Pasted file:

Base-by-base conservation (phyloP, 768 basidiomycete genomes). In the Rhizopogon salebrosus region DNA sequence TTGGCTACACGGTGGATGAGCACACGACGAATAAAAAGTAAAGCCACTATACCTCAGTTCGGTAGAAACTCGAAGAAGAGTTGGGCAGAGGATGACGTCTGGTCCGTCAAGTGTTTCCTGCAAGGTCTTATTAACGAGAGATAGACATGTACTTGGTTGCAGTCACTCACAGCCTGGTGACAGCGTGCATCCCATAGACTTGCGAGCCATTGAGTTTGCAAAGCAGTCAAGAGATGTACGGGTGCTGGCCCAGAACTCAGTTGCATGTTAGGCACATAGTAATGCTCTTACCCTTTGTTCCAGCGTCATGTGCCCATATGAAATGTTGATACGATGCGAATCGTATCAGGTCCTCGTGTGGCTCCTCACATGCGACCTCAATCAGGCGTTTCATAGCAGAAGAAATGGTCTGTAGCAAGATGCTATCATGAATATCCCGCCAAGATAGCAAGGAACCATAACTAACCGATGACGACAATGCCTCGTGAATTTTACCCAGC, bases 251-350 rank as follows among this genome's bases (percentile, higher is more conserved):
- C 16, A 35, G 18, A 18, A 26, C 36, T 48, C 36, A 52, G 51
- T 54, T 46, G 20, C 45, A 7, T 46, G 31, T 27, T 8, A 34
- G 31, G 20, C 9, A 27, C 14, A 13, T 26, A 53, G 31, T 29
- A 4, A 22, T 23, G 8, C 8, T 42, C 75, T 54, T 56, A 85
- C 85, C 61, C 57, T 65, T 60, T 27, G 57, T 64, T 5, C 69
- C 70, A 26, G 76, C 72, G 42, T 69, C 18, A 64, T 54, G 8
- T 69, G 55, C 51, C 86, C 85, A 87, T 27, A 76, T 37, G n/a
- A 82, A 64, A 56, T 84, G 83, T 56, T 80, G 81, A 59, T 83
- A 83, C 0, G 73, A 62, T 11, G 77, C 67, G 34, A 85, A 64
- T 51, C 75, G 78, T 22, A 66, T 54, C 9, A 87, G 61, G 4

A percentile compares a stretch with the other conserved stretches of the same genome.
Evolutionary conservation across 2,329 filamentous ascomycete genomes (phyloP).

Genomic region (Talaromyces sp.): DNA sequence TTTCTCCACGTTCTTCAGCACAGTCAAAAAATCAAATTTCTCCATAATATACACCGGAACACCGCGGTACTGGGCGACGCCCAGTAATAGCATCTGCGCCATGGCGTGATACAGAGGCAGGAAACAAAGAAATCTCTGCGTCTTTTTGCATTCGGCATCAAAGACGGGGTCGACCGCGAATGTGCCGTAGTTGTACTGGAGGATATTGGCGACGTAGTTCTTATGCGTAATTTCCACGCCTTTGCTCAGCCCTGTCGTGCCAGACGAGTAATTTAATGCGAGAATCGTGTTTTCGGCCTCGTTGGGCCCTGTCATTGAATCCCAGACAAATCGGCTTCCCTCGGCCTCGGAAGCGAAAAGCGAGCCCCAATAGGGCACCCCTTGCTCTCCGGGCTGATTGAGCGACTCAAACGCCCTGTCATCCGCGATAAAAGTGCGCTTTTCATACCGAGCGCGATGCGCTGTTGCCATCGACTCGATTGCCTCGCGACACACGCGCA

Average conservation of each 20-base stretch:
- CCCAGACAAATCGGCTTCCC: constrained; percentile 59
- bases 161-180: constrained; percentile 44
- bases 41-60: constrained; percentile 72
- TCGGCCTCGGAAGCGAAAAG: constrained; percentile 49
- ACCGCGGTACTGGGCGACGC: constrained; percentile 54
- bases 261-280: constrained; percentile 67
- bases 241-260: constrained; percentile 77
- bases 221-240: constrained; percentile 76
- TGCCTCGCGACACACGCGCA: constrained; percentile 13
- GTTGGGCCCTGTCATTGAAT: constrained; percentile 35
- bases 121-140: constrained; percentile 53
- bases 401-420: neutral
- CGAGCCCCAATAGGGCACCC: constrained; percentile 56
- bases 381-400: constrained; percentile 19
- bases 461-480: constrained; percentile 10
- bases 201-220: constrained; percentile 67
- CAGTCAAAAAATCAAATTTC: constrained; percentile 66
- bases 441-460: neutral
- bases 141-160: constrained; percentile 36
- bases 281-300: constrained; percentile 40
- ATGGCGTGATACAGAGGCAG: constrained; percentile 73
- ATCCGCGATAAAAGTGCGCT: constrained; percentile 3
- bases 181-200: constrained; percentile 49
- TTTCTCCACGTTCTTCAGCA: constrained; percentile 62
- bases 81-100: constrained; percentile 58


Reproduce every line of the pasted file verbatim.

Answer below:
Base-by-base conservation (phyloP, 768 basidiomycete genomes). In the Rhizopogon salebrosus region DNA sequence TTGGCTACACGGTGGATGAGCACACGACGAATAAAAAGTAAAGCCACTATACCTCAGTTCGGTAGAAACTCGAAGAAGAGTTGGGCAGAGGATGACGTCTGGTCCGTCAAGTGTTTCCTGCAAGGTCTTATTAACGAGAGATAGACATGTACTTGGTTGCAGTCACTCACAGCCTGGTGACAGCGTGCATCCCATAGACTTGCGAGCCATTGAGTTTGCAAAGCAGTCAAGAGATGTACGGGTGCTGGCCCAGAACTCAGTTGCATGTTAGGCACATAGTAATGCTCTTACCCTTTGTTCCAGCGTCATGTGCCCATATGAAATGTTGATACGATGCGAATCGTATCAGGTCCTCGTGTGGCTCCTCACATGCGACCTCAATCAGGCGTTTCATAGCAGAAGAAATGGTCTGTAGCAAGATGCTATCATGAATATCCCGCCAAGATAGCAAGGAACCATAACTAACCGATGACGACAATGCCTCGTGAATTTTACCCAGC, bases 251-350 rank as follows among this genome's bases (percentile, higher is more conserved):
- C 16, A 35, G 18, A 18, A 26, C 36, T 48, C 36, A 52, G 51
- T 54, T 46, G 20, C 45, A 7, T 46, G 31, T 27, T 8, A 34
- G 31, G 20, C 9, A 27, C 14, A 13, T 26, A 53, G 31, T 29
- A 4, A 22, T 23, G 8, C 8, T 42, C 75, T 54, T 56, A 85
- C 85, C 61, C 57, T 65, T 60, T 27, G 57, T 64, T 5, C 69
- C 70, A 26, G 76, C 72, G 42, T 69, C 18, A 64, T 54, G 8
- T 69, G 55, C 51, C 86, C 85, A 87, T 27, A 76, T 37, G n/a
- A 82, A 64, A 56, T 84, G 83, T 56, T 80, G 81, A 59, T 83
- A 83, C 0, G 73, A 62, T 11, G 77, C 67, G 34, A 85, A 64
- T 51, C 75, G 78, T 22, A 66, T 54, C 9, A 87, G 61, G 4

A percentile compares a stretch with the other conserved stretches of the same genome.
Evolutionary conservation across 2,329 filamentous ascomycete genomes (phyloP).

Genomic region (Talaromyces sp.): DNA sequence TTTCTCCACGTTCTTCAGCACAGTCAAAAAATCAAATTTCTCCATAATATACACCGGAACACCGCGGTACTGGGCGACGCCCAGTAATAGCATCTGCGCCATGGCGTGATACAGAGGCAGGAAACAAAGAAATCTCTGCGTCTTTTTGCATTCGGCATCAAAGACGGGGTCGACCGCGAATGTGCCGTAGTTGTACTGGAGGATATTGGCGACGTAGTTCTTATGCGTAATTTCCACGCCTTTGCTCAGCCCTGTCGTGCCAGACGAGTAATTTAATGCGAGAATCGTGTTTTCGGCCTCGTTGGGCCCTGTCATTGAATCCCAGACAAATCGGCTTCCCTCGGCCTCGGAAGCGAAAAGCGAGCCCCAATAGGGCACCCCTTGCTCTCCGGGCTGATTGAGCGACTCAAACGCCCTGTCATCCGCGATAAAAGTGCGCTTTTCATACCGAGCGCGATGCGCTGTTGCCATCGACTCGATTGCCTCGCGACACACGCGCA

Average conservation of each 20-base stretch:
- CCCAGACAAATCGGCTTCCC: constrained; percentile 59
- bases 161-180: constrained; percentile 44
- bases 41-60: constrained; percentile 72
- TCGGCCTCGGAAGCGAAAAG: constrained; percentile 49
- ACCGCGGTACTGGGCGACGC: constrained; percentile 54
- bases 261-280: constrained; percentile 67
- bases 241-260: constrained; percentile 77
- bases 221-240: constrained; percentile 76
- TGCCTCGCGACACACGCGCA: constrained; percentile 13
- GTTGGGCCCTGTCATTGAAT: constrained; percentile 35
- bases 121-140: constrained; percentile 53
- bases 401-420: neutral
- CGAGCCCCAATAGGGCACCC: constrained; percentile 56
- bases 381-400: constrained; percentile 19
- bases 461-480: constrained; percentile 10
- bases 201-220: constrained; percentile 67
- CAGTCAAAAAATCAAATTTC: constrained; percentile 66
- bases 441-460: neutral
- bases 141-160: constrained; percentile 36
- bases 281-300: constrained; percentile 40
- ATGGCGTGATACAGAGGCAG: constrained; percentile 73
- ATCCGCGATAAAAGTGCGCT: constrained; percentile 3
- bases 181-200: constrained; percentile 49
- TTTCTCCACGTTCTTCAGCA: constrained; percentile 62
- bases 81-100: constrained; percentile 58